BP’s bid to sell the North Sea gas field it owns with Iran could face an eleventh hour delay as the threat of US sanctions raises concern for the industry regulator.
The Oil and Gas Authority (OGA) is expected to pause the £300m deal agreed between the oil major and North Sea minnow Serica Energy late last year because the sale includes the Rhum gas field which is part-owned by Iran’s state oil company.
The deal was expected to close within months but the US decision to overturn the Iran nuclear deal and reinstate tough economic sanctions has reignited political concern over the field which was once shuttered for almost three years as a result of previous sanctions.
Industry sources believe the deal will move ahead but it will need a careful diplomatic “workaround” which can only be revived once the full scope of the US sanctions plans are understood.
The OGA said it is “working with government” and will monitor the US crackdown on Iran “carefully”.
The field was forced to close following the US-EU sanctions against Iran in 2010 before a thawing of relations and powerful diplomatic lobbying helped secure a waiver to allow the field’s gas flows to restart.
The waiver required a legally complex arrangement to siphon off Iran’s share of the revenue which was earned from the field’s gas into an escrow account.
Industry sources say a similar “workaround” is likely to be agreed for Serica once the full scope of the US sanction plans are understood.
But the OGA, which was established years after this political test-bed, “will be nervous” so the close of the deal may well be delayed, an industry source said.
A source close to Serica said the group is “in regular contact with the OGA” as part of the acquisition and would expect the OGA to be “considerably involved” in plans to maintain production at the field.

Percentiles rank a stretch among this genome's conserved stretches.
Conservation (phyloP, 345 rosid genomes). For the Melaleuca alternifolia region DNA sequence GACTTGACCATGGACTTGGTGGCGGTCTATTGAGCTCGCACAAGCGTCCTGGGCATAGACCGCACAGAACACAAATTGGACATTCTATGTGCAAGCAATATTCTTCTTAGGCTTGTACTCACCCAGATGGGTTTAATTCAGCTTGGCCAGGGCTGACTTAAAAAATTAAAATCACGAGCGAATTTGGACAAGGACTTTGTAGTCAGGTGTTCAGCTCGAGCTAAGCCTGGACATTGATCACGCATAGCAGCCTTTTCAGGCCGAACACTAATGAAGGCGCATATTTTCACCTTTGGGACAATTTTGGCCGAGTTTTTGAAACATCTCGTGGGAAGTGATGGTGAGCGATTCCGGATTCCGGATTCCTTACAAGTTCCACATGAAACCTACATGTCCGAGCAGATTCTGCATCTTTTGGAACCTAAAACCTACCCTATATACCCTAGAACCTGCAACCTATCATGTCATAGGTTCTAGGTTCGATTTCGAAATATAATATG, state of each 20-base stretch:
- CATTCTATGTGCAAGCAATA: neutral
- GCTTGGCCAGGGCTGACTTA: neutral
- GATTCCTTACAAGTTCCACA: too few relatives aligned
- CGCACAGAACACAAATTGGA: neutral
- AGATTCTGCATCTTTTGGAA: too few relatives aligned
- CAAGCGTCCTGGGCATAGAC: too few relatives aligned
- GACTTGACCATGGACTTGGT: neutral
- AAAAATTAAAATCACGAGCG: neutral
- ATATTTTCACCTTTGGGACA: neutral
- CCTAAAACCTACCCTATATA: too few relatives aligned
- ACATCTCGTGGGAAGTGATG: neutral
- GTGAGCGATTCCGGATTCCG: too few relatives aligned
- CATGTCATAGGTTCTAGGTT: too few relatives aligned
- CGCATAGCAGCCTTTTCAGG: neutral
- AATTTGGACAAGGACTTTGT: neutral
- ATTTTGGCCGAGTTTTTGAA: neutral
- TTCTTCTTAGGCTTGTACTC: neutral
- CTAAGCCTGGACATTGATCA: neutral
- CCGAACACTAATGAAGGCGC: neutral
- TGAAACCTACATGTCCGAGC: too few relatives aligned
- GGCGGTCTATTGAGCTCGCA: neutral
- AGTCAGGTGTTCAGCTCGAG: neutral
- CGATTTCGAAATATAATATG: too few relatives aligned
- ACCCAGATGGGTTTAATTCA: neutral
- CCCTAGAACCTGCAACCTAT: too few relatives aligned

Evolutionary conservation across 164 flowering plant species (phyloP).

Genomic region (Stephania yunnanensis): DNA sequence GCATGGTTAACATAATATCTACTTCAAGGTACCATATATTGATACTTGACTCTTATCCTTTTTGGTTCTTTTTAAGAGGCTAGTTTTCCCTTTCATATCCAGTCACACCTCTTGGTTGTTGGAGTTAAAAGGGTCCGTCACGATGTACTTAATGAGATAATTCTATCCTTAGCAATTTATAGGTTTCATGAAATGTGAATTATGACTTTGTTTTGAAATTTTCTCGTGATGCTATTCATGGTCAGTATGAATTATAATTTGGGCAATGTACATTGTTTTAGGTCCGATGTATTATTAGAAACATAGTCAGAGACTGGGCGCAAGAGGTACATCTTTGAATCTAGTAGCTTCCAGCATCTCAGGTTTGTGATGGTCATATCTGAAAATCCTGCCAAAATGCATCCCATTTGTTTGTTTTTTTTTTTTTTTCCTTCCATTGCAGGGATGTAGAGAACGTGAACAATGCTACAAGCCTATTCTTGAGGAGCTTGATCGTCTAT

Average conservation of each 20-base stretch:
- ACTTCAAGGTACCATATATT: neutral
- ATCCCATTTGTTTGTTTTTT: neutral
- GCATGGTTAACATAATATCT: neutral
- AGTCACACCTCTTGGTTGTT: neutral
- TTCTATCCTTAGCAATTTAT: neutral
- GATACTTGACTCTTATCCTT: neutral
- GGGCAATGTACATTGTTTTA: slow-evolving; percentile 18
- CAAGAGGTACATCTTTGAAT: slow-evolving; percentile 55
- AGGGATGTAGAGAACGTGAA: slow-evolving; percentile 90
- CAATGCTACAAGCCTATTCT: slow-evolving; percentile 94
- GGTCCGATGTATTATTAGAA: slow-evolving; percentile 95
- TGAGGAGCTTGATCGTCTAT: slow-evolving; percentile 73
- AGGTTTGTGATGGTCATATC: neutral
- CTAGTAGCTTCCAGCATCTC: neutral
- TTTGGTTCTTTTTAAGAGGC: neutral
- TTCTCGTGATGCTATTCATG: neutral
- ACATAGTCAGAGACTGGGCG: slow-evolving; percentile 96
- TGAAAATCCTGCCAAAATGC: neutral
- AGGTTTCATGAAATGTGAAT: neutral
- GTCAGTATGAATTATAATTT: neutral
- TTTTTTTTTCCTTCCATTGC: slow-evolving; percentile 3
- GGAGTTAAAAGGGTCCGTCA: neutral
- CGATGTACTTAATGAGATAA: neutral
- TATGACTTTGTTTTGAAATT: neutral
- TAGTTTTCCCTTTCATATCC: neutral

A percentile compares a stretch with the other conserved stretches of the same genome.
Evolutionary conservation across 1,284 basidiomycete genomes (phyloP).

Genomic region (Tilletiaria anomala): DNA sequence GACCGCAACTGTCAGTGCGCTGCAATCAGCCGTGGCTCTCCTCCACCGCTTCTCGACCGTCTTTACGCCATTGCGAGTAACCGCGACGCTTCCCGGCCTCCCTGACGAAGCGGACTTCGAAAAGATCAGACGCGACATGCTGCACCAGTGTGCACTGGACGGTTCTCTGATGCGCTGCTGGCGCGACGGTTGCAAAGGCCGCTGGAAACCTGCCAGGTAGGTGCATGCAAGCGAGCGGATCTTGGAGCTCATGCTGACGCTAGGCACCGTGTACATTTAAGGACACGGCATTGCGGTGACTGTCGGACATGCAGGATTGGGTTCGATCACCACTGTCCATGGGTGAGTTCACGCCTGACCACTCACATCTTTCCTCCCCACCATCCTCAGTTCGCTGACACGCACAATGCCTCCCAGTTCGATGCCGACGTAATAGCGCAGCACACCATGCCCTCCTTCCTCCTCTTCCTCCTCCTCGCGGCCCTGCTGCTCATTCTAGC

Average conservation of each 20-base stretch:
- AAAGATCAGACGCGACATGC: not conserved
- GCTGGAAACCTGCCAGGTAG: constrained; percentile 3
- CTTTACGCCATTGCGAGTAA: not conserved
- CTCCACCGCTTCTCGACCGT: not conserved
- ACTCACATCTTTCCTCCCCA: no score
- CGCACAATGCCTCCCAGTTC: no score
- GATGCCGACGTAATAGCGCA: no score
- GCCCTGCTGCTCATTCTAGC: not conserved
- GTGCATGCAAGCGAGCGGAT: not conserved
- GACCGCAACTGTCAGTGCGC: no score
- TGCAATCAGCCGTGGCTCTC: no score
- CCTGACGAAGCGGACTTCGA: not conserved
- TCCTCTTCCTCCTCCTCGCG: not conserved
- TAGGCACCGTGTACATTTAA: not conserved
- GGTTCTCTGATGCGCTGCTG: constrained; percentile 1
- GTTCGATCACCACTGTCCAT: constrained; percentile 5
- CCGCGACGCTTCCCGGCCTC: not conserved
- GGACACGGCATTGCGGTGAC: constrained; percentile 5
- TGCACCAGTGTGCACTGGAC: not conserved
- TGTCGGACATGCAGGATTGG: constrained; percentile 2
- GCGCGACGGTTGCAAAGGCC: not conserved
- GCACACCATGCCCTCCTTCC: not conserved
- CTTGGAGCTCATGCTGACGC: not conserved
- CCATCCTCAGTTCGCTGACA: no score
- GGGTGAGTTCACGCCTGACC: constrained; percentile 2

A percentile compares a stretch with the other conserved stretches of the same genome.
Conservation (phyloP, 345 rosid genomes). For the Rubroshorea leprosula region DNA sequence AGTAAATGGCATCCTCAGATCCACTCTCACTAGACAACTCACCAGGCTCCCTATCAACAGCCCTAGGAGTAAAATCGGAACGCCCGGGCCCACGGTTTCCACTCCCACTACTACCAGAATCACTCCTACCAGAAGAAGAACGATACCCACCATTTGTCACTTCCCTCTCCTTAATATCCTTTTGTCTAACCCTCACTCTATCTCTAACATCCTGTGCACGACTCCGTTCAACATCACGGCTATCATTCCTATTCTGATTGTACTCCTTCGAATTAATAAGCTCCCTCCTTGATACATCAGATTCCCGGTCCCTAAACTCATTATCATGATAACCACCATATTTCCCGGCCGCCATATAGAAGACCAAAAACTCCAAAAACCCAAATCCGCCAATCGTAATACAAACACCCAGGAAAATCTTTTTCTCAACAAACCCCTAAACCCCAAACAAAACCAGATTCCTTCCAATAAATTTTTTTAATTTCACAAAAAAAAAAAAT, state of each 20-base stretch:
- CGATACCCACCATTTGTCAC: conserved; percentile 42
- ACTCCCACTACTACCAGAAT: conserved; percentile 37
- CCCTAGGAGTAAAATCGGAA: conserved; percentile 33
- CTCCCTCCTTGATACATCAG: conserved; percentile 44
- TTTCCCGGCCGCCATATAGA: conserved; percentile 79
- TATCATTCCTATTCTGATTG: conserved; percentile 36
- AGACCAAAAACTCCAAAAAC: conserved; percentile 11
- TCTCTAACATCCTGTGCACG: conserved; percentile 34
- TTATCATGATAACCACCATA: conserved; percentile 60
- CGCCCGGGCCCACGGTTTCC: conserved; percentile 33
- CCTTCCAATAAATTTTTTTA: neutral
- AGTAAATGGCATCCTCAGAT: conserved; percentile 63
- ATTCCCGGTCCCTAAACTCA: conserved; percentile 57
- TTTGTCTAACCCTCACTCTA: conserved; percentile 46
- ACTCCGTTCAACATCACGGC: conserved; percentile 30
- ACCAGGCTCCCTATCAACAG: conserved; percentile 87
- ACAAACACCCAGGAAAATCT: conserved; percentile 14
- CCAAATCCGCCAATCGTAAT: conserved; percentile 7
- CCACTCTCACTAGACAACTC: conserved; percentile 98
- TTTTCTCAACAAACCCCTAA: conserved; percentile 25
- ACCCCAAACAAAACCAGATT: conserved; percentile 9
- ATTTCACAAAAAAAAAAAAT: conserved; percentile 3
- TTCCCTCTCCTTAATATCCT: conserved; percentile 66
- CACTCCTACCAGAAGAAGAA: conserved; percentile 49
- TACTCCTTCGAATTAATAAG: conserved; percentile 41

“But at this stage it is too early to understand the full impact of the US move,” the source added.
Others told The Daily Telegraph that the risk of sanctions is likely to have been held in mind ahead of the deal, which first emerged in The Sunday Telegraph last summer.
Serica agreed to pay just £12.8m upfront for stakes in the Bruce, Keith and Rhumm fields and pay the rest via a share of the field’s proceeds, which eliminated the need for financing from wary banks which have kept their distance from Rhum in the past.
Under the terms of the sales agreement Serica is unable to wriggle out of the deal unless political sanctions, or catastrophic physical damage, halt production from any of the fields.
Serica said it is “carefully evaluating the implications” of the US-Iran fallout and “will update the market, as appropriate, in due course”.
BP said it always takes great care to ensure it adheres to applicable sanctions.